Keys to a Strong Partnership

Next I asked Luca what he thought made the partnership with Orchard Therapeutics so successful. He emphasized that mutual trust and transparency have been crucial. They began collaborating with Orchard Therapeutics around 2017-2018, building daily on transparency, technical expertise, and science. Orchard Therapeutics owns the clinical portion and the product but relies on AGC Biologics for the manufacturing of the viral vector and cell therapy. They work together as an integrated value chain, fitting perfectly into the process of collecting cells from a patient, processing them, and then returning them to patients. 

Their partnership operates as a single team, continually innovating new solutions and processes. Transparency is key, with a “bad news first” policy to openly discuss any issues with their customers and find solutions together. This approach led to a realistic and ambitious plan that ensured they were well-prepared for regulatory inspections, resulting in their FDA approval. They aim to leverage this success for future approvals and product developments to treat more patients in need. 

Advice for Developers in Cell and Gene Therapy

Regarding advice for developers working on cell and gene therapy products, Luca highlighted the importance of being realistic and pragmatic. Balancing the life-saving potential of these therapies with the need to maintain quality and effectiveness is crucial. A conservative approach might not be viable economically or too slow to meet the needs of the therapy. Developers should rely on experienced partners who have demonstrated credibility in the market. 

The field has seen significant ups and downs, often driven by unmet expectations and poorly executed ventures. Many new CDMOs have emerged, some overpromising on timelines and costs. Some developers may have been thinking that cell therapy is easier than it is, or simply a copy and paste of other modalities and some CDMOs found themselves having extra capacity and therefore bid aggressively with timelines and cheaper prices. This has set back progress, underlining the importance of realistic expectations and partnering with trusted, experienced organizations to navigate the complexities of cell and gene therapy development successfully. Therefore partnerships are essential, not just with CDMOs but with all players in the value chain who have proven their credibility.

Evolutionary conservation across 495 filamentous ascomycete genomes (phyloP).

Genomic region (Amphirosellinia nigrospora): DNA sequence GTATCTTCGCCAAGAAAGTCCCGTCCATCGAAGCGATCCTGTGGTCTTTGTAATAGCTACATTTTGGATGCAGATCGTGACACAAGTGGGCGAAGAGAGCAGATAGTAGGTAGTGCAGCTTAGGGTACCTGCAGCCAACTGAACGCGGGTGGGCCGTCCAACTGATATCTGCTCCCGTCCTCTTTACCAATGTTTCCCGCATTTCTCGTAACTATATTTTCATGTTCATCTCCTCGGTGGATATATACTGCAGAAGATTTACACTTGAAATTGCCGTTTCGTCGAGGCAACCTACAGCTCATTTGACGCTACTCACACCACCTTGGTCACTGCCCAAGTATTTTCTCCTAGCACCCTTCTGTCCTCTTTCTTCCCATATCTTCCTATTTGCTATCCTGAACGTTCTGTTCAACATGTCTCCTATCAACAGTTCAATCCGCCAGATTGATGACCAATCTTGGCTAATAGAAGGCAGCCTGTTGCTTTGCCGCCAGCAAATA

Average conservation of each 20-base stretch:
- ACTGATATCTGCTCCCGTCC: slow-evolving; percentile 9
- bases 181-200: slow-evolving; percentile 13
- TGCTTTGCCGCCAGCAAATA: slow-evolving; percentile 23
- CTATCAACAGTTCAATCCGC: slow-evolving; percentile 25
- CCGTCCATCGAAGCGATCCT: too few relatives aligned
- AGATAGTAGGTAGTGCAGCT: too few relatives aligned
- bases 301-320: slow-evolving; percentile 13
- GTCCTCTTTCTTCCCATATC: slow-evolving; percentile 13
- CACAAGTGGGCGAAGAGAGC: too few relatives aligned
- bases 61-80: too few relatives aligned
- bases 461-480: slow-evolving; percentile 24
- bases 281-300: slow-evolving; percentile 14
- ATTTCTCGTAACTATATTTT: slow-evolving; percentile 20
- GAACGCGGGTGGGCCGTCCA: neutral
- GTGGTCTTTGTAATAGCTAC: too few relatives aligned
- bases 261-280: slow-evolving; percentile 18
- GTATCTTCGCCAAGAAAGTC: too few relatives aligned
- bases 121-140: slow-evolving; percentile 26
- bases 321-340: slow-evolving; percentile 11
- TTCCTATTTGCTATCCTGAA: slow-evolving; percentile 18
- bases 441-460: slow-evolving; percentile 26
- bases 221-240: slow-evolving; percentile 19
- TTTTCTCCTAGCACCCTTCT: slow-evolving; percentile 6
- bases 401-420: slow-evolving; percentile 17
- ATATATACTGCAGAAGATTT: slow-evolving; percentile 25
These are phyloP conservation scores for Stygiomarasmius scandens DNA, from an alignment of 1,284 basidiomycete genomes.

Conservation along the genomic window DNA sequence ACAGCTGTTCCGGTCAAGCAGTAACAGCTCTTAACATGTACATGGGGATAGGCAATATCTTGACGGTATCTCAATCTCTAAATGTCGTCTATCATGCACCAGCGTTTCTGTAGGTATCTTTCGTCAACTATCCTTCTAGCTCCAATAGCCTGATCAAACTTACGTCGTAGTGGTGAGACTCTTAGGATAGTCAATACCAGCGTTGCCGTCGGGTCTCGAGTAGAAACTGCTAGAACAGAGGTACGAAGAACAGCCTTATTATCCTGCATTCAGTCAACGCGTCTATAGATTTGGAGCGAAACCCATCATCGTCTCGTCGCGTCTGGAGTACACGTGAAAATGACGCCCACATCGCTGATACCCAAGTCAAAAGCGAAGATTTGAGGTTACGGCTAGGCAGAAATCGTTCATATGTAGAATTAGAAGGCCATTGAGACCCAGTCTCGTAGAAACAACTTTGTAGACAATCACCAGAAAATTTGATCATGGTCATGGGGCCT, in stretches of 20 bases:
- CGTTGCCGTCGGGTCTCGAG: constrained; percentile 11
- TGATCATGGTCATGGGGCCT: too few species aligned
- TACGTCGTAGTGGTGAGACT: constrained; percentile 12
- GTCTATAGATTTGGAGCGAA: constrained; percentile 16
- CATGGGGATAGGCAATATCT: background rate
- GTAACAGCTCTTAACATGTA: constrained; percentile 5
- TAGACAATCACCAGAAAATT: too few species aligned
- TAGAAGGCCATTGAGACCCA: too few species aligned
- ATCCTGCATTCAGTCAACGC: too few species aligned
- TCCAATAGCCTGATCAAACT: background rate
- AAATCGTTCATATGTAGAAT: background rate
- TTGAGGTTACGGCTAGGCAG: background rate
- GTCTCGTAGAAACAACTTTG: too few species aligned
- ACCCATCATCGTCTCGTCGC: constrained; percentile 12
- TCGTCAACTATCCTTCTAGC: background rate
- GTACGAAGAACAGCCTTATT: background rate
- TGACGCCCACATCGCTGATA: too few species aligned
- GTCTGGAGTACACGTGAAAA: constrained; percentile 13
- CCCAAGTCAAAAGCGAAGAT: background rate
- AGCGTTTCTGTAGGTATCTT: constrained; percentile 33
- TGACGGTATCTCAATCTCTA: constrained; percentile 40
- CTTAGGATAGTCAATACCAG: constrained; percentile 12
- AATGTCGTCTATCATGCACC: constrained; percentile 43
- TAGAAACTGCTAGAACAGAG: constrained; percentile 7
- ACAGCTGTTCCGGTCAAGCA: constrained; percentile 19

The Future for AGC Biologics

I also asked what the future holds for AGC Biologics. Luca explained that in the coming year, they anticipate manufacturing 7-8 commercially approved products, significantly impacting the industry. Despite this growth, their focus remains on innovation and continuing to serve their early-stage customers, including academia, startups, and mid-sized biotechs in preclinical to Phase 1-2 stages. They are continuously innovating their proven processes in gene therapy (lentiviral and retroviral vectors) and cell therapy (stem cells and T cells) and are expanding their capabilities in AAV (adeno-associated virus) for in vivo gene therapy and investing in emerging cell types like exosomes, T regulatory and others. They enjoy partnership and bringing their customers into commercial manufacturing, but they always start very early in the process, and this is where their innovation is crucial. Milan develops the platform processes and then transfers these technologies to their other sites in Colorado, USA, and their upcoming site in Yokohama, Japan. 

AGC aims to establish manufacturing sites for cell therapy across three geographies (Europe, US, Japan) and for viral vectors in Europe and the US, with Milan as the innovation center. This strategy enhances their platform offerings and geographical reach, driving forward their comprehensive and strategic approach in the industry. 

I closed the interview by asking if Luca had anything else he would like to add. He emphasized that AGC is more than just a manufacturer; they are a Contract Development Organization (CDO) focused on development. While manufacturing is a significant part of their operations and they excel at it, their true value lies in their development capabilities. 

They can work with mature processes, adding value through suggestions, modifications, and scaling up. However, their strength is supporting clients with less mature processes. With 28 years of experience primarily in development, they have created processes from scratch for various cell types and developed comprehensive analytics. They have conducted over 160 tests, many of which are validated for market readiness. 

For viral vectors, their plug-and-play platforms for lentiviral and adeno-associated vectors allow clients to bring just their gene sequence, and they handle everything else. This integrated approach is crucial for small to medium-sized players, who often face the challenge of managing multiple suppliers. By partnering with AGC Biologics, they receive top-tier service across various verticals, simplifying the supply chain and reducing stress. 

For more information, please see 

Pin It on Pinterest